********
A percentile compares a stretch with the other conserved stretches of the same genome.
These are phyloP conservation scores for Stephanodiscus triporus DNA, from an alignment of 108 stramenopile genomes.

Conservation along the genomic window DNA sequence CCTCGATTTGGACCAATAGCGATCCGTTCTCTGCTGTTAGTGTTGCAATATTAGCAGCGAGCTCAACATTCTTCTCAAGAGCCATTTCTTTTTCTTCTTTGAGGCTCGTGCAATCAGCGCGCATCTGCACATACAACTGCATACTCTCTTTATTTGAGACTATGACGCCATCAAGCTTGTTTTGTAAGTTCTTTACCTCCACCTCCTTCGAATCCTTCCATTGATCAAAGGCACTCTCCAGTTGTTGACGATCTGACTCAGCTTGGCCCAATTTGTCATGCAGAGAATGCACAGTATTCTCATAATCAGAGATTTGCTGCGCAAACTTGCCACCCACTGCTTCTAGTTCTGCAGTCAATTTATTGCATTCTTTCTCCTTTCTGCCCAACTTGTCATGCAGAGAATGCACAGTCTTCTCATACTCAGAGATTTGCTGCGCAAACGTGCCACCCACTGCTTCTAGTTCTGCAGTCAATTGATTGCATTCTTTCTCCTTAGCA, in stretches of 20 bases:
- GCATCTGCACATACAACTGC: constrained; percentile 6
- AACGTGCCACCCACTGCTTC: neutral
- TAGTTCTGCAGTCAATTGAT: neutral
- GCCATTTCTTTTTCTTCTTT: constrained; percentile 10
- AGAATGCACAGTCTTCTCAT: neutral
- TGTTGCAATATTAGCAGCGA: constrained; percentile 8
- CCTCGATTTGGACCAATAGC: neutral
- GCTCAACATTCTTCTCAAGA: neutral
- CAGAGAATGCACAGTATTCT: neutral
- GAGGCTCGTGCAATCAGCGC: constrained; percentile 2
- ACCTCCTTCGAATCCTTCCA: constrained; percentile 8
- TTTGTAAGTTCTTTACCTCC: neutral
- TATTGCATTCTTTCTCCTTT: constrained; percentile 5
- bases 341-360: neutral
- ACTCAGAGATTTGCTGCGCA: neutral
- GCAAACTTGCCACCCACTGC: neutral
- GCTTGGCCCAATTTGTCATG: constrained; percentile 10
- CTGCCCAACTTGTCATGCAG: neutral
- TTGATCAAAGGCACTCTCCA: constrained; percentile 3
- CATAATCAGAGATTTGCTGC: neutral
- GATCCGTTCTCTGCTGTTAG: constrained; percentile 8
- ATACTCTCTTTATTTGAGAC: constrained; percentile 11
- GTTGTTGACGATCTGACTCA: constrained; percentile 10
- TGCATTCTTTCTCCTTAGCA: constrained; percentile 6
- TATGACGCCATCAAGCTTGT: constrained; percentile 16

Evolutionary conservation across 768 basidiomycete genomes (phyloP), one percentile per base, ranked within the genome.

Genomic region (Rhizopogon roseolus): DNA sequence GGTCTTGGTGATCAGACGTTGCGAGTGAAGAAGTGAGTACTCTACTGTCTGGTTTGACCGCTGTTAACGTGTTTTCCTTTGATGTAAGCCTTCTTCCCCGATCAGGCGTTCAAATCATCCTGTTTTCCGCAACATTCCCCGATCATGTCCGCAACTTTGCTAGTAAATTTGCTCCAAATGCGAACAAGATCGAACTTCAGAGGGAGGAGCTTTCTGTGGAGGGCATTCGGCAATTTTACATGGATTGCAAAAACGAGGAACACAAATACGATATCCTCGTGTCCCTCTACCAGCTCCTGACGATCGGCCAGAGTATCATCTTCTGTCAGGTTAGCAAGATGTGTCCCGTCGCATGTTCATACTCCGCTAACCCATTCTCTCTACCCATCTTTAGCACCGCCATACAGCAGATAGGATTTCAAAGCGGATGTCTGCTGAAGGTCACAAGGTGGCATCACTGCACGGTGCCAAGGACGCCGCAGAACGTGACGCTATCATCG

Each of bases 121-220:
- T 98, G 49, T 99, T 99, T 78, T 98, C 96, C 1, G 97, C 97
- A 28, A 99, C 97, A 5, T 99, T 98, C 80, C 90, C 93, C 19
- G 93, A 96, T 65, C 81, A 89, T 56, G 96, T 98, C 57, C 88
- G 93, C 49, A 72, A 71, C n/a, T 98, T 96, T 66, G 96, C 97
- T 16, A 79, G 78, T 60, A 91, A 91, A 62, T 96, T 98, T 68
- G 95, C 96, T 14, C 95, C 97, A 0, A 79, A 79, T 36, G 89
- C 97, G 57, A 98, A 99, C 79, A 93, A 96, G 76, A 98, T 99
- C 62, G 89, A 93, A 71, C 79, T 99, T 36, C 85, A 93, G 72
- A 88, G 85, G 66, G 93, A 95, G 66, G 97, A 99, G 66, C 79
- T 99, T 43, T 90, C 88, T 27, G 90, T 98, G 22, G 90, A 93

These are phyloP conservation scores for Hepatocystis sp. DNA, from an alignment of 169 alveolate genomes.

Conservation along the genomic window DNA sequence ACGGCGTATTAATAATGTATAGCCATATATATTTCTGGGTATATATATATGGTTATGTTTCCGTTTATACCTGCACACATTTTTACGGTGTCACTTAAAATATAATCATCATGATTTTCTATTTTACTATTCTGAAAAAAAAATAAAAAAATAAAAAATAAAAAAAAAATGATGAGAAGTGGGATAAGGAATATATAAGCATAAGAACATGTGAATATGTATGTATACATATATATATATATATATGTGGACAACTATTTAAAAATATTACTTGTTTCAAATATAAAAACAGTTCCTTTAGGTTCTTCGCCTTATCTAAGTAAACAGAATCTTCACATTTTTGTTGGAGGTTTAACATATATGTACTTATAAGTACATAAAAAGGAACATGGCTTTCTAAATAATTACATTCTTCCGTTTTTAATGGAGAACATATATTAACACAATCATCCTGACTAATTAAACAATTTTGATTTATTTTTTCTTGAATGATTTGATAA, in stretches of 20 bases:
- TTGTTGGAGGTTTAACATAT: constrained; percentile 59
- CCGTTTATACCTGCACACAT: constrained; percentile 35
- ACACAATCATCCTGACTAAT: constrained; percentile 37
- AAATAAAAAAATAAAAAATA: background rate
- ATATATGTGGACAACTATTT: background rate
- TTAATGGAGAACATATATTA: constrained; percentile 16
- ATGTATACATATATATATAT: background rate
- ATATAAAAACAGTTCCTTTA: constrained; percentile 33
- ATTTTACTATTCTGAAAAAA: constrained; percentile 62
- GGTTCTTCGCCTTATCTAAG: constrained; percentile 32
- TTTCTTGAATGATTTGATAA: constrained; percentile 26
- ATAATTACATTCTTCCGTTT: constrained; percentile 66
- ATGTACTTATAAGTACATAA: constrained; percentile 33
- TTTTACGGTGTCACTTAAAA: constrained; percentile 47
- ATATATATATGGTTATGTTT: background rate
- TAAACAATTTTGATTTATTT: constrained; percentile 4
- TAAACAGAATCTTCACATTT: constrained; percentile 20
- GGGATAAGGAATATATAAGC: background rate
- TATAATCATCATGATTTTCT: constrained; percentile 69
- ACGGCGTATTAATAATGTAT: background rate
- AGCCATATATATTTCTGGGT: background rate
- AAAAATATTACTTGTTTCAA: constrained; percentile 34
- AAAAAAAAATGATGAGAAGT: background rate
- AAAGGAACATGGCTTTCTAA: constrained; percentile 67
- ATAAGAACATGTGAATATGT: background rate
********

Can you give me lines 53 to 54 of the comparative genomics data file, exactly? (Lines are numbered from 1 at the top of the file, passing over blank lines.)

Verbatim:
- GGTTCTTCGCCTTATCTAAG: constrained; percentile 32
- TTTCTTGAATGATTTGATAA: constrained; percentile 26